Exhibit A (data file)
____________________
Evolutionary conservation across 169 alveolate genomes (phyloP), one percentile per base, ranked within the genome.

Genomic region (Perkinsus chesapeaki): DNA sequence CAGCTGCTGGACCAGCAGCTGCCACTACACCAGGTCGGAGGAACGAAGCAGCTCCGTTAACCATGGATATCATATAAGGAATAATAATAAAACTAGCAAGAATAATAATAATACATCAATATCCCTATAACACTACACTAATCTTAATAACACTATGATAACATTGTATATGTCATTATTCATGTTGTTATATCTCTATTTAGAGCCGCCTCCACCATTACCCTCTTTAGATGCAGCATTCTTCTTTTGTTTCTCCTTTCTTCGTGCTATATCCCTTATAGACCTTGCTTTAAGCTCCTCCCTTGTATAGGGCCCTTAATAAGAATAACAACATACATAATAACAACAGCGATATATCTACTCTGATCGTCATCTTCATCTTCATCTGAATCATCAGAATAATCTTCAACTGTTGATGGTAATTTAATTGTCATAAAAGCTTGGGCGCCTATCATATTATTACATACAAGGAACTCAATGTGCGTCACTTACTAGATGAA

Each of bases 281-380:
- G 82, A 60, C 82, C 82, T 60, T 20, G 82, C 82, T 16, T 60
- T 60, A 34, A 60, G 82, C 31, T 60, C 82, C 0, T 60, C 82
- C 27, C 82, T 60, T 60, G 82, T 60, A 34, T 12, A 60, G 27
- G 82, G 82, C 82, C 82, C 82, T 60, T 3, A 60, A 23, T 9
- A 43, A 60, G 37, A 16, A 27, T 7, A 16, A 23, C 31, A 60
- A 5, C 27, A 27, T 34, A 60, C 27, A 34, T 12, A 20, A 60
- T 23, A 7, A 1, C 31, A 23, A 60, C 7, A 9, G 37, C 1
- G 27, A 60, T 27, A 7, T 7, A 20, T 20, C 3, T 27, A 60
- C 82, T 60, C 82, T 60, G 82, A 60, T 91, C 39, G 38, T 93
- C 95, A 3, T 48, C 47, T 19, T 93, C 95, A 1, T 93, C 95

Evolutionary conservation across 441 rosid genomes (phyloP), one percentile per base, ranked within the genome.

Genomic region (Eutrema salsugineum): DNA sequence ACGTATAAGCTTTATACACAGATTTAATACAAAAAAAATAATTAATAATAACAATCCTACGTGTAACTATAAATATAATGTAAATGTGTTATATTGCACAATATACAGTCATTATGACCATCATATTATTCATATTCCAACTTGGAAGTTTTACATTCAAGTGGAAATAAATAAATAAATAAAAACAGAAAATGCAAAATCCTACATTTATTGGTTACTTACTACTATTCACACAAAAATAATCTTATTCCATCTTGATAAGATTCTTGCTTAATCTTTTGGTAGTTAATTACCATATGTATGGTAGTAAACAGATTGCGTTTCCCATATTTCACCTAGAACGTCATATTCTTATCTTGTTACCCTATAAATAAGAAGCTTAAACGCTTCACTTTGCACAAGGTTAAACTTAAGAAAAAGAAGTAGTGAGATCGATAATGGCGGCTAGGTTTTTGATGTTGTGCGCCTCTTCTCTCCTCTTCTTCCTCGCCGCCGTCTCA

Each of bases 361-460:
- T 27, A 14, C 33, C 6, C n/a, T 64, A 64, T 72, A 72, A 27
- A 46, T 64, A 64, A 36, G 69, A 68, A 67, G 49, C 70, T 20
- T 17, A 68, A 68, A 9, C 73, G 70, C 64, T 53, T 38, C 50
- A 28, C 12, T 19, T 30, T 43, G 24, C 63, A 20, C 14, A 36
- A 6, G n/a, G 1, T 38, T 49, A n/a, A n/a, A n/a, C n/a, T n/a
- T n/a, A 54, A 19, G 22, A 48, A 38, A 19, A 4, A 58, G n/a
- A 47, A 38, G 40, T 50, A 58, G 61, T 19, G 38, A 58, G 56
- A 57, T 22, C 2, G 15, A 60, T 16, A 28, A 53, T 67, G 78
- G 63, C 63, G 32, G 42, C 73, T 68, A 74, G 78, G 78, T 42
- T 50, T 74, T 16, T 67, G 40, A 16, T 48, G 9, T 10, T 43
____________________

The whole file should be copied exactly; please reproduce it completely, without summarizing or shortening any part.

Evolutionary conservation across 169 alveolate genomes (phyloP), one percentile per base, ranked within the genome.

Genomic region (Perkinsus chesapeaki): DNA sequence CAGCTGCTGGACCAGCAGCTGCCACTACACCAGGTCGGAGGAACGAAGCAGCTCCGTTAACCATGGATATCATATAAGGAATAATAATAAAACTAGCAAGAATAATAATAATACATCAATATCCCTATAACACTACACTAATCTTAATAACACTATGATAACATTGTATATGTCATTATTCATGTTGTTATATCTCTATTTAGAGCCGCCTCCACCATTACCCTCTTTAGATGCAGCATTCTTCTTTTGTTTCTCCTTTCTTCGTGCTATATCCCTTATAGACCTTGCTTTAAGCTCCTCCCTTGTATAGGGCCCTTAATAAGAATAACAACATACATAATAACAACAGCGATATATCTACTCTGATCGTCATCTTCATCTTCATCTGAATCATCAGAATAATCTTCAACTGTTGATGGTAATTTAATTGTCATAAAAGCTTGGGCGCCTATCATATTATTACATACAAGGAACTCAATGTGCGTCACTTACTAGATGAA

Each of bases 281-380:
- G 82, A 60, C 82, C 82, T 60, T 20, G 82, C 82, T 16, T 60
- T 60, A 34, A 60, G 82, C 31, T 60, C 82, C 0, T 60, C 82
- C 27, C 82, T 60, T 60, G 82, T 60, A 34, T 12, A 60, G 27
- G 82, G 82, C 82, C 82, C 82, T 60, T 3, A 60, A 23, T 9
- A 43, A 60, G 37, A 16, A 27, T 7, A 16, A 23, C 31, A 60
- A 5, C 27, A 27, T 34, A 60, C 27, A 34, T 12, A 20, A 60
- T 23, A 7, A 1, C 31, A 23, A 60, C 7, A 9, G 37, C 1
- G 27, A 60, T 27, A 7, T 7, A 20, T 20, C 3, T 27, A 60
- C 82, T 60, C 82, T 60, G 82, A 60, T 91, C 39, G 38, T 93
- C 95, A 3, T 48, C 47, T 19, T 93, C 95, A 1, T 93, C 95

Evolutionary conservation across 441 rosid genomes (phyloP), one percentile per base, ranked within the genome.

Genomic region (Eutrema salsugineum): DNA sequence ACGTATAAGCTTTATACACAGATTTAATACAAAAAAAATAATTAATAATAACAATCCTACGTGTAACTATAAATATAATGTAAATGTGTTATATTGCACAATATACAGTCATTATGACCATCATATTATTCATATTCCAACTTGGAAGTTTTACATTCAAGTGGAAATAAATAAATAAATAAAAACAGAAAATGCAAAATCCTACATTTATTGGTTACTTACTACTATTCACACAAAAATAATCTTATTCCATCTTGATAAGATTCTTGCTTAATCTTTTGGTAGTTAATTACCATATGTATGGTAGTAAACAGATTGCGTTTCCCATATTTCACCTAGAACGTCATATTCTTATCTTGTTACCCTATAAATAAGAAGCTTAAACGCTTCACTTTGCACAAGGTTAAACTTAAGAAAAAGAAGTAGTGAGATCGATAATGGCGGCTAGGTTTTTGATGTTGTGCGCCTCTTCTCTCCTCTTCTTCCTCGCCGCCGTCTCA

Each of bases 361-460:
- T 27, A 14, C 33, C 6, C n/a, T 64, A 64, T 72, A 72, A 27
- A 46, T 64, A 64, A 36, G 69, A 68, A 67, G 49, C 70, T 20
- T 17, A 68, A 68, A 9, C 73, G 70, C 64, T 53, T 38, C 50
- A 28, C 12, T 19, T 30, T 43, G 24, C 63, A 20, C 14, A 36
- A 6, G n/a, G 1, T 38, T 49, A n/a, A n/a, A n/a, C n/a, T n/a
- T n/a, A 54, A 19, G 22, A 48, A 38, A 19, A 4, A 58, G n/a
- A 47, A 38, G 40, T 50, A 58, G 61, T 19, G 38, A 58, G 56
- A 57, T 22, C 2, G 15, A 60, T 16, A 28, A 53, T 67, G 78
- G 63, C 63, G 32, G 42, C 73, T 68, A 74, G 78, G 78, T 42
- T 50, T 74, T 16, T 67, G 40, A 16, T 48, G 9, T 10, T 43